The Medieval Pilgrimage

In the Middle Ages the Church encouraged people to make pilgrimages to special holy places called shrines. It was believed that if you prayed at these shrines you might be forgiven for your sins and have more chance of going to heaven. Others went to shrines hoping to be cured from an illness they were suffering from.

An important shrine was at Walsingham in Norfolk where there was a sealed glass jar that was said to contain the milk of the Virgin Mary. At other shrines people went to see the teeth, bones, shoes, combs, etc., that were said to have once belonged to important Christian saints. The most common relics at these shrines were nails and pieces of wood that the keepers of the shrine claimed came from the cross used to crucify Jesus.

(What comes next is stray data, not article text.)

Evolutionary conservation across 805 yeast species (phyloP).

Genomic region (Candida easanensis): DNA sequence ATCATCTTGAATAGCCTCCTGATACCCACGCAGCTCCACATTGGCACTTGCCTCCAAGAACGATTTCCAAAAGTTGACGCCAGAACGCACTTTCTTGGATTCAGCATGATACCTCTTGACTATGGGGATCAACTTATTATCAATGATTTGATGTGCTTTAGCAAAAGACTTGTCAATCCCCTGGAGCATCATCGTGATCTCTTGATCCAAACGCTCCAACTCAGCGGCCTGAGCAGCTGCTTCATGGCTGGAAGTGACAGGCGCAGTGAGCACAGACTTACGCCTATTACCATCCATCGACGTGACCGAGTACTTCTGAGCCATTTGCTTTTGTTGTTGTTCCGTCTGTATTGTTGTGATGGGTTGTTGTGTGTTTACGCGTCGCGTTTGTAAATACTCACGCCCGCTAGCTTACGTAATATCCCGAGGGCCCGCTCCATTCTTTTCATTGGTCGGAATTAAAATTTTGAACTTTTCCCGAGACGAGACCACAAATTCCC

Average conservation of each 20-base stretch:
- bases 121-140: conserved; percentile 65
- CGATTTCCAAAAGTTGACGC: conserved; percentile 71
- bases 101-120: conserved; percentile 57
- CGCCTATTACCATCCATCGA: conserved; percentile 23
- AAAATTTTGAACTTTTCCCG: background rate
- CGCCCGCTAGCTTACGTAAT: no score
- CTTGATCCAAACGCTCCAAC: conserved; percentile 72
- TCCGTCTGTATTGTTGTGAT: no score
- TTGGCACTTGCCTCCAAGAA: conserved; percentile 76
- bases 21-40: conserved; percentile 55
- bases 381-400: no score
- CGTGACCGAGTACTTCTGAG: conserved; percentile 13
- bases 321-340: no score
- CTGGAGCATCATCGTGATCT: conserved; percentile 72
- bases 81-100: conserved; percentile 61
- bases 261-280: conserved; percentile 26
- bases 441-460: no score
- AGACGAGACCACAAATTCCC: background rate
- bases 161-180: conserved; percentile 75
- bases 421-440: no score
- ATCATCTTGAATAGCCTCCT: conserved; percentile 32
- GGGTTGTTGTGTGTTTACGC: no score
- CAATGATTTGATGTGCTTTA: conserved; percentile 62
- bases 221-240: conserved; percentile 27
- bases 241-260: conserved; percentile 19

When people arrived at the shrine they would pay money to be allowed to look at these holy relics. In some cases pilgrims were even allowed to touch and kiss them. The keeper of the shrine would also give the pilgrim a metal badge that had been stamped with the symbol of the shrine. These badges were then fixed to the pilgrim's hat so that people would know they had visited the shrine.

Some people went on pilgrimages abroad. In Palestine, for example, it was possible to visit a cave that was supposed to contain the beds of Adam and Eve and a pillar of salt that had once been Lot's wife.

Travelling on long journeys in the Middle Ages was a dangerous activity. Pilgrims often went in groups to protect themselves against outlaws.

Woodcut of a pilgrimage (c. 1490)
Woodcut of a pilgrimage (c. 1490)